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Nanotech expert to discuss integration of biological systems with technology

Nanotechnology – the ability to create new products measuring nanometers, or billionths of meters, in size – has captured the imaginations of scientists and non-scientists alike in the past decade.

The expectations for nanotechnology’s future are sky-high. Dreamers see molecule-sized machines that repair damage to the body, materials that change properties in response to their surroundings, and more.

Whether or not these scenarios can be achieved, says Carlo Montemagno, some of the expectations for nanotechnology have already been realized – in living systems.

Montemagno, the Roy and Carol Doumani Chair in Biomedical Engineering at UCLA, will give a seminar here next week titled, “Getting to ‘Mind’ – The Foundation Development of a Room Temperature Biological Supercomputer.”

Montemagno’s talk, which will be held at 3 p.m. on Tuesday, May 24, in Room 91 of the Rauch Business Center, is sponsored by Lehigh’s Center for Advanced Materials and Nanotechnology and the department of materials science and engineering with support from the South Bethlehem Keystone Innovation Zone.

Those planning to attend the seminar and the reception that will follow should contact Deanne Hoenscheid of the CAMN at x83863 or via email by Friday, May 20.

Montemagno studies the application of nanotechnology to biological systems. He is developing biomolecular, motor-powered, nano-electromechanical devices, muscle-powered MEMS devices, and on-chip detectors for pathogens.

Montemagno’s work combining biological systems with micro- or nano-sized technology has been reported in Discover magazine, the New York Times, the San Francisco Chronicle, The Guardian and The Daily Telegraph.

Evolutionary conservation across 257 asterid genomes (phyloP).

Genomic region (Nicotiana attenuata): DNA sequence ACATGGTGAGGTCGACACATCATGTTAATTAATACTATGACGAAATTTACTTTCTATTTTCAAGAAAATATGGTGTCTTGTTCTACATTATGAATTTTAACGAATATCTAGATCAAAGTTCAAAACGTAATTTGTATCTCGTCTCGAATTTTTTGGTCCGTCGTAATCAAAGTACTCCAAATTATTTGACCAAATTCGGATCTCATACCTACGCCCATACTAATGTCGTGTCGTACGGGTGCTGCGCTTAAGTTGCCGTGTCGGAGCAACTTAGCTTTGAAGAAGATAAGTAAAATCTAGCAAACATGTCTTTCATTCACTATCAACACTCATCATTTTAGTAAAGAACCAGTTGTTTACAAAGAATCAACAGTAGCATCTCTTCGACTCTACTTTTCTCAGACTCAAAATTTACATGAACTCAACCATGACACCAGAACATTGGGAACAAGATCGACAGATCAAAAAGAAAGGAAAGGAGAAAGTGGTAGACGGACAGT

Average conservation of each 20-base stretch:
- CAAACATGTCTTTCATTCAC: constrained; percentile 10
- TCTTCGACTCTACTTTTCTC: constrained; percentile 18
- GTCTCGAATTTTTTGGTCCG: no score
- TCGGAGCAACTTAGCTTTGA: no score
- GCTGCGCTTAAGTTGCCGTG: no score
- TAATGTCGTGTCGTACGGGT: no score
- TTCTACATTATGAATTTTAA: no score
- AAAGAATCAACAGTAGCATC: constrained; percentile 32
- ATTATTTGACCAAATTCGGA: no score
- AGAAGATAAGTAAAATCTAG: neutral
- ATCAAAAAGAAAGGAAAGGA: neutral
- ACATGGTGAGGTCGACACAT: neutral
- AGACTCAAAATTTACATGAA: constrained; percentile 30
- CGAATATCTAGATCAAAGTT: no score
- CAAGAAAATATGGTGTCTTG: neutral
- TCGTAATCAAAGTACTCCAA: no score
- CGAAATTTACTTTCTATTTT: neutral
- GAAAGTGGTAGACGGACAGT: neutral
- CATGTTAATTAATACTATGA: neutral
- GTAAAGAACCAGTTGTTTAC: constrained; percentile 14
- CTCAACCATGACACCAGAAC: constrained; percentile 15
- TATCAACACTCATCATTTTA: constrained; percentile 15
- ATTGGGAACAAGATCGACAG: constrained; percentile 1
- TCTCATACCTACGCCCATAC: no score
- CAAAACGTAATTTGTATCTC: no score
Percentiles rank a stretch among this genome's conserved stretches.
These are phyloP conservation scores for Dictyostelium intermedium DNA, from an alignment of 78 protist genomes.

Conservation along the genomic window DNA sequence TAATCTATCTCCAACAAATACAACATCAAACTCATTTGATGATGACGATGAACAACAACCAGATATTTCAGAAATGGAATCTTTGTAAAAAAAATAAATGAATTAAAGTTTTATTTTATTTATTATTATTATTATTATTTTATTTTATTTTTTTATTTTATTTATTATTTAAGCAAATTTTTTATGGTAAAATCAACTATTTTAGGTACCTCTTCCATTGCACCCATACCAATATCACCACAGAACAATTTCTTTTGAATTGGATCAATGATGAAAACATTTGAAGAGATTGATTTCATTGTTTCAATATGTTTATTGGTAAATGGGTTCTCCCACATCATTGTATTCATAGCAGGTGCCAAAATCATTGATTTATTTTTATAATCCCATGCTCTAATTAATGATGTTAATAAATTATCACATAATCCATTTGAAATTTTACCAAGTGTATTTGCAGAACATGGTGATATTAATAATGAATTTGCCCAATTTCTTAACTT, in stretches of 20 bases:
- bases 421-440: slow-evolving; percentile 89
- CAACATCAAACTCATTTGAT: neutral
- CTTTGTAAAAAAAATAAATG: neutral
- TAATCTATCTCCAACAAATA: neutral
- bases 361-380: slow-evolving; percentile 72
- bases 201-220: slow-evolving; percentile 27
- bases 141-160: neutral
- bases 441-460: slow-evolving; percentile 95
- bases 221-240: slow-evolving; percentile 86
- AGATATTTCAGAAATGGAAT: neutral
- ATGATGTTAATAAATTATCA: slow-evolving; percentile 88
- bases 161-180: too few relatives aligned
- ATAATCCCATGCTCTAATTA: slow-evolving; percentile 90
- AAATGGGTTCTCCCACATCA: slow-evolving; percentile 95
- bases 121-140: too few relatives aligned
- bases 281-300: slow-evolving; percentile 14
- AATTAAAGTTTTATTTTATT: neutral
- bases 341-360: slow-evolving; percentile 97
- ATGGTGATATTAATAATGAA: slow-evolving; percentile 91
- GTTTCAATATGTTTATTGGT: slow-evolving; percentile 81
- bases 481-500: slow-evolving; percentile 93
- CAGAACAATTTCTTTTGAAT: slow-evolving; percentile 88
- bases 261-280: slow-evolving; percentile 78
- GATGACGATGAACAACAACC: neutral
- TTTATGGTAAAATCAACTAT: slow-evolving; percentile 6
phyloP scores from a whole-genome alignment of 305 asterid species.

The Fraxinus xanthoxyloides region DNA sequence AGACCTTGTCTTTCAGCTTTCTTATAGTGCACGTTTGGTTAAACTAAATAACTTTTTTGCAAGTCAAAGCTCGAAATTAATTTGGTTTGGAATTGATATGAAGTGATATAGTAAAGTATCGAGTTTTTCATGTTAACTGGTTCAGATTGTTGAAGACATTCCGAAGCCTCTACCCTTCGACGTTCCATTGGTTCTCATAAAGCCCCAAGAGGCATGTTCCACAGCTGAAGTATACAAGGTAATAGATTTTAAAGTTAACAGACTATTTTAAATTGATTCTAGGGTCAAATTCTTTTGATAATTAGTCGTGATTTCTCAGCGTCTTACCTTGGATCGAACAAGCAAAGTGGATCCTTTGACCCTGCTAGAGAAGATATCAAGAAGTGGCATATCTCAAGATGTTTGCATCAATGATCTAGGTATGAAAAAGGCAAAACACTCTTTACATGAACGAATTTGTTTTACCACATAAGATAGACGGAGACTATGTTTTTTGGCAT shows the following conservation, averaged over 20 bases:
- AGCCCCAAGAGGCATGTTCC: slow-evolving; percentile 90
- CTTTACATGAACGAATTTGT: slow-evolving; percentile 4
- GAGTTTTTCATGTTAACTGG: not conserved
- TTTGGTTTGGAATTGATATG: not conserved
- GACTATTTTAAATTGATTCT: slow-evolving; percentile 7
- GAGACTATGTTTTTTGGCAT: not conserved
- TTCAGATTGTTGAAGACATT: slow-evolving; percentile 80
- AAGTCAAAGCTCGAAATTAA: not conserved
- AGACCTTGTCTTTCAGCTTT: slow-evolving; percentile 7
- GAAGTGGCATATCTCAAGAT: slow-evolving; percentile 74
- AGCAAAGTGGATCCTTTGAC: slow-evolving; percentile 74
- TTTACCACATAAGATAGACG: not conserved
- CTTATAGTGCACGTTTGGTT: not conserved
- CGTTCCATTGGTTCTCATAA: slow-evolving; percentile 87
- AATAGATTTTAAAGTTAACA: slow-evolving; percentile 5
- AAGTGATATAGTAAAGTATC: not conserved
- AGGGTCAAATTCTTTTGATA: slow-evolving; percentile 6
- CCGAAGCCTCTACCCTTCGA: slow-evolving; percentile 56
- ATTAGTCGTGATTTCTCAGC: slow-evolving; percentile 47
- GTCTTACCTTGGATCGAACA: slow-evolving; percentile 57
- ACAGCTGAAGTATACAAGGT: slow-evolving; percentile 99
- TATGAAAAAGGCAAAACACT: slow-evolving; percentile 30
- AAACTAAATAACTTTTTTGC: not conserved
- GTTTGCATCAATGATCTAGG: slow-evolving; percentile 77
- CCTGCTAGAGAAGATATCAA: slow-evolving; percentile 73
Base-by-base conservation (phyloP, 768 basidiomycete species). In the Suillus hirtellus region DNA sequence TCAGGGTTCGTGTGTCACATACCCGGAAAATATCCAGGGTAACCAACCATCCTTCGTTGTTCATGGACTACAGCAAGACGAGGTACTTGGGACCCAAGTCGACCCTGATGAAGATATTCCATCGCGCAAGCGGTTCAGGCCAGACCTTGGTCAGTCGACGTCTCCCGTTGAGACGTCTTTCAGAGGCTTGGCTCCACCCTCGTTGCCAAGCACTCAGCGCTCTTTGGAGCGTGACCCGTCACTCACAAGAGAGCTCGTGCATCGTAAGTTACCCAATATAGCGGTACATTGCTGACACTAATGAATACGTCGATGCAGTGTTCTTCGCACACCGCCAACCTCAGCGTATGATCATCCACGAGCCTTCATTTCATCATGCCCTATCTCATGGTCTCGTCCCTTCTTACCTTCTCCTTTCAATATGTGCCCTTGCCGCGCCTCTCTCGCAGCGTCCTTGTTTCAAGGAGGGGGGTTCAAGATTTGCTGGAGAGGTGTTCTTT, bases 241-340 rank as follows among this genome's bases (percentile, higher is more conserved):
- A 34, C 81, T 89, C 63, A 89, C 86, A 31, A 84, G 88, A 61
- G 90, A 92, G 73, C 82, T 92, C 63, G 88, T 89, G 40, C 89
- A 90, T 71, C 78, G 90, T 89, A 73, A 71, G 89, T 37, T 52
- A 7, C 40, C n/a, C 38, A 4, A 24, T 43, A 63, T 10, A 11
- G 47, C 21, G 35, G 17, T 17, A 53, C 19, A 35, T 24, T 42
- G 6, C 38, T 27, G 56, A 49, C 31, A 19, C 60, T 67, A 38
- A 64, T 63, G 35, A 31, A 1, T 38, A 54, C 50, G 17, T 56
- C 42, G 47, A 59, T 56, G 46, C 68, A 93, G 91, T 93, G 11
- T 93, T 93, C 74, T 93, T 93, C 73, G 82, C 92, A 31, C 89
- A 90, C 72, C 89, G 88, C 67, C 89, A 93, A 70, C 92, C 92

He says living systems are “living” because they fuse nanotechnology and informatics.

“The richness of functionality associated with living systems is a direct product of the information generated from the interactions between molecules and from the overall supra-molecular structure of a system,” Montemagno wrote in the abstract to his talk.

Building excitable vesicles

Montemagno presents the concept of Integrative Technology, which he describes as “the intersection of the precise assembly of matter, or nanotechnology, coupled with the functional building blocks of nature, or biotechnology, and fused by the network flow of spatiotemporal information, or informatics.”

The ultimate example of Integrative Technology, says Montemagno, “would be the fabrication of a synthetic biological processor. Montemagno will discuss the design, modeling and experimental results associated with nano-sized building blocks called excitable vesicles.

“Excitable vesicles have the potential to control and manipulate information that could ultimately lead to the manifestations of emergent higher-order behavior,” he says. “These systems are designed, engineered and produced from nanoscale components to create complex systems and materials that self-organize on multiple length scales to manifest complex emergent functional behaviors.”

Montemagno also serves as chair of academic affairs for the biomedical engineering program and as professor of mechanical and aerospace engineering at UCLA.

His background comprises several different disciplines. After earning a B.S. in biological engineering from Cornell, he spent eight years in the U.S. Navy as a Civil Engineering Corp. officer.

He earned an M.S. in petroleum and natural gas engineering from Penn State University and joined the Naval Petroleum Reserve in California, where he became technical assistant director.

In 1988, Montemagno joined Argonne National Laboratory, where he became group leader for the advanced environmental studies and the environmental physics research groups. While at Argonne, he earned a Ph.D. in civil engineering from Notre Dame in 1995.

He joined Cornell’s biological and environmental engineering faculty in 1995 and moved to UCLA in 2001.

--Kurt Pfitzer

Posted on Thursday, May 19, 2005

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